Scientific Computing With MATLAB And Octave (Te...
Computational science, also known as scientific computing, technical computing or scientific computation (SC), is an area of science that uses advanced computing capabilities to understand and solve complex physical problems. This includes
Scientific Computing with MATLAB and Octave (Te...
In practical use, it is typically the application of computer simulation and other forms of computation from numerical analysis and theoretical computer science to solve problems in various scientific disciplines. The field is different from theory and laboratory experiments, which are the traditional forms of science and engineering. The scientific computing approach is to gain understanding through the analysis of mathematical models implemented on computers. Scientists and engineers develop computer programs and application software that model systems being studied and run these programs with various sets of input parameters. The essence of computational science is the application of numerical algorithms and computational mathematics. In some cases, these models require massive amounts of calculations (usually floating-point) and are often executed on supercomputers or distributed computing platforms.[verification needed]
The term computational scientist is used to describe someone skilled in scientific computing. Such a person is usually a scientist, an engineer, or an applied mathematician who applies high-performance computing in different ways to advance the state-of-the-art in their respective applied disciplines in physics, chemistry, or engineering.
Predictive computational science is a scientific discipline concerned with the formulation, calibration, numerical solution, and validation of mathematical models designed to predict specific aspects of physical events, given initial and boundary conditions, and a set of characterizing parameters and associated uncertainties. In typical cases, the predictive statement is formulated in terms of probabilities. For example, given a mechanical component and a periodic loading condition, "the probability is (say) 90% that the number of cycles at failure (Nf) will be in the interval N1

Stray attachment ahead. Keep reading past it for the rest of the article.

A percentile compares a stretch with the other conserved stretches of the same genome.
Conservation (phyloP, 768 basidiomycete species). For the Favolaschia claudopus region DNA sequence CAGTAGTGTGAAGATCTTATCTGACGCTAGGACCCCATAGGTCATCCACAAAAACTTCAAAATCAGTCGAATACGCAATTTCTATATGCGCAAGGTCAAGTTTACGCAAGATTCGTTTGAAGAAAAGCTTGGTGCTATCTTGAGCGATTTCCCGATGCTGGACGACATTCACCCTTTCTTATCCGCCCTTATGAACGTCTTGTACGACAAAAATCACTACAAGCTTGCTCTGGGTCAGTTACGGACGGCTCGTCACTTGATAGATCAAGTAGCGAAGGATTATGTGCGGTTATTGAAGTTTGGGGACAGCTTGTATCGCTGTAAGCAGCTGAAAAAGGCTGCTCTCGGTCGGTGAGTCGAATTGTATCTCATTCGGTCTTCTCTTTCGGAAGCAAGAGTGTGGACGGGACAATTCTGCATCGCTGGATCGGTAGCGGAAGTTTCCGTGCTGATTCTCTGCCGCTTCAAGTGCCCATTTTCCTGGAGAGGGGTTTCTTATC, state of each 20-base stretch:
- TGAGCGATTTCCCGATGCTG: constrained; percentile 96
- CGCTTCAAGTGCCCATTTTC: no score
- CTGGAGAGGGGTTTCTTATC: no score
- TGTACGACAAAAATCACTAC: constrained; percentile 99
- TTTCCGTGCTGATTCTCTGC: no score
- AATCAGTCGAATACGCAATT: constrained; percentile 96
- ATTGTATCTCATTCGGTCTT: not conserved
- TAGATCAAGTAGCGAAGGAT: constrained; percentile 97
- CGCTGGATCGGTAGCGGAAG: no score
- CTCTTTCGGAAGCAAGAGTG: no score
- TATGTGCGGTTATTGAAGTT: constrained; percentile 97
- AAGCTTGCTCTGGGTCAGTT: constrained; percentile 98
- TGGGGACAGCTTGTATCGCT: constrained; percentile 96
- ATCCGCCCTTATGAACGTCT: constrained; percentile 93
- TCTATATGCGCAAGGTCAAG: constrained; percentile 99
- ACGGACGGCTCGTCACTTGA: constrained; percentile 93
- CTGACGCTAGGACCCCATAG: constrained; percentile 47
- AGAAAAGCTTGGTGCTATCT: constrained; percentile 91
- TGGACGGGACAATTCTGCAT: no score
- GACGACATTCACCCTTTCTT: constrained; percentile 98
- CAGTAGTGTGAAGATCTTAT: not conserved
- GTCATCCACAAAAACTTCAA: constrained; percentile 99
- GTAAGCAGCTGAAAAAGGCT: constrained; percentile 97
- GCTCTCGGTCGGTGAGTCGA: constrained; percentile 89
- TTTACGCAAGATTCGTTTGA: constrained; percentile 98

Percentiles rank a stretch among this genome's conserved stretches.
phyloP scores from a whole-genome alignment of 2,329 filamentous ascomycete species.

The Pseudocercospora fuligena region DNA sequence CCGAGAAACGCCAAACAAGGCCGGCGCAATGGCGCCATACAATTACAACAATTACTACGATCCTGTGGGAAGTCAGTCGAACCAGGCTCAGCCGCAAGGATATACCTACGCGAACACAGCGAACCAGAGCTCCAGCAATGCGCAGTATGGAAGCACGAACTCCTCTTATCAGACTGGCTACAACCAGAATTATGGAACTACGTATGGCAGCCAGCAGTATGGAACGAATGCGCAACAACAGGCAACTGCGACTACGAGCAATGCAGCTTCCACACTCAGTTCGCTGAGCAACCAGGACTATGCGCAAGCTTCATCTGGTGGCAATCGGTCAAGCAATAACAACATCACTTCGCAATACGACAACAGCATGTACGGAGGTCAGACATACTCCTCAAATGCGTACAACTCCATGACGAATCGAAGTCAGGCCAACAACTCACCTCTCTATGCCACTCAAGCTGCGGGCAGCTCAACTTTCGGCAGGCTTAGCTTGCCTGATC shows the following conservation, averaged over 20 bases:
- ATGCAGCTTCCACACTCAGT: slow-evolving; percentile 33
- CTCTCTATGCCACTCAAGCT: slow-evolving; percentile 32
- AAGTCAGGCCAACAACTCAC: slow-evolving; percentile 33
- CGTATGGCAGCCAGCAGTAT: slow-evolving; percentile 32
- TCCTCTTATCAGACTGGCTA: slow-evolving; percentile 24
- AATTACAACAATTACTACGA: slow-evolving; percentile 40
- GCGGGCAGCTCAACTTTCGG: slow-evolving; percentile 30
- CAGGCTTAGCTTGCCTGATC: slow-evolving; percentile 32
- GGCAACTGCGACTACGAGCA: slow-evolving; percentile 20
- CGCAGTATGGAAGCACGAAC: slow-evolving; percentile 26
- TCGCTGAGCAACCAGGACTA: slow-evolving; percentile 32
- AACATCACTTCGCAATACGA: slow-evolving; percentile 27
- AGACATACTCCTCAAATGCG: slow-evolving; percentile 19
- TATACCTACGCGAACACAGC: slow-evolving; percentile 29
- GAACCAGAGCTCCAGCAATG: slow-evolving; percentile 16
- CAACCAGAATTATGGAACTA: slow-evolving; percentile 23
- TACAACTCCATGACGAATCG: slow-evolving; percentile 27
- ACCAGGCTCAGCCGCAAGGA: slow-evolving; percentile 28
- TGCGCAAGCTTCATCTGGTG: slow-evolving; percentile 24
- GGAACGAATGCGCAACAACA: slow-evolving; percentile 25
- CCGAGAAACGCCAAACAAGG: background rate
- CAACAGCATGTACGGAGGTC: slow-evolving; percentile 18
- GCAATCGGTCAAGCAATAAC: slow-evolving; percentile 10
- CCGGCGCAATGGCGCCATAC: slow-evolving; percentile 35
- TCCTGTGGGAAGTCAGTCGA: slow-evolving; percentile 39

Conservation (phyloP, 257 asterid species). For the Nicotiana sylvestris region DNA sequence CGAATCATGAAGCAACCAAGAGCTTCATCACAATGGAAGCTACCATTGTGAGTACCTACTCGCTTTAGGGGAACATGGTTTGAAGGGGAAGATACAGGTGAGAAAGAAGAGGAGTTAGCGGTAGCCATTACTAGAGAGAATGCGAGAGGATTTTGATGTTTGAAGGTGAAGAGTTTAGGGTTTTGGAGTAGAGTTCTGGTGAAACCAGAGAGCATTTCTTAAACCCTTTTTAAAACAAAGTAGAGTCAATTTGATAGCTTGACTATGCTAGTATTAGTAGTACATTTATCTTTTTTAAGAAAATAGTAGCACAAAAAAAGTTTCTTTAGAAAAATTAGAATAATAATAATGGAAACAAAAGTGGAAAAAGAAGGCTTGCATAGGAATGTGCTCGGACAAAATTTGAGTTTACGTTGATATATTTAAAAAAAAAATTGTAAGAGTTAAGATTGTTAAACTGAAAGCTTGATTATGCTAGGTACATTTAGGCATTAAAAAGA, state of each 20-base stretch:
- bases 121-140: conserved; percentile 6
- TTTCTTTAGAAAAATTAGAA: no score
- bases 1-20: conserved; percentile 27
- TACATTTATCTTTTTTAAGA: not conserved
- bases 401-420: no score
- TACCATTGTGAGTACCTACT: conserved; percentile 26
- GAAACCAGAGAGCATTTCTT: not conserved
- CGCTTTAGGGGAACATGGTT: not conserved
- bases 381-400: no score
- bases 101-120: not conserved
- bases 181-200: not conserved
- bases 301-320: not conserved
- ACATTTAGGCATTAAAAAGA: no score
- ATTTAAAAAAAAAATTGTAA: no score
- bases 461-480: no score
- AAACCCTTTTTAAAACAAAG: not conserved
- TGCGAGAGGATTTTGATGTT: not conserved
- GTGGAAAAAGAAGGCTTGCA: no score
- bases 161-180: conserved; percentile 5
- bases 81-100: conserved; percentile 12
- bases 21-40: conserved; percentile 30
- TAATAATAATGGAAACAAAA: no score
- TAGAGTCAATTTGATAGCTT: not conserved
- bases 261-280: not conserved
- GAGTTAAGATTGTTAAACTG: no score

Computational science and engineering (CSE) is a relatively new[quantify] discipline that deals with the development and application of computational models and simulations, often coupled with high-performance computing, to solve complex physical problems arising in engineering analysis and design (computational engineering) as well as natural phenomena (computational science). CSE has been described[by whom?] as the "third mode of discovery" (next to theory and experimentation). In many fields[which?], computer simulation is integral and therefore essential to business and research. Computer simulation provides the capability to enter fields[which?] that are either inaccessible to traditional experimentation or where carrying out traditional empirical inquiries is prohibitively expensive. CSE should neither be confused with pure computer science, nor with computer engineering, although a wide domain in the former is used in CSE (e.g., certain algorithms, data structures, parallel programming, high-performance computing), and some problems in the latter can be modeled and solved with CSE methods (as an application area).
At some institutions, a specialization in scientific computation can be earned as a "minor" within another program (which may be at varying levels). However, there are increasingly many bachelor's, master's, and doctoral programs in computational science. The joint degree program master program computational science at the University of Amsterdam and the Vrije Universiteit in computational science was first offered in 2004. In this program, students: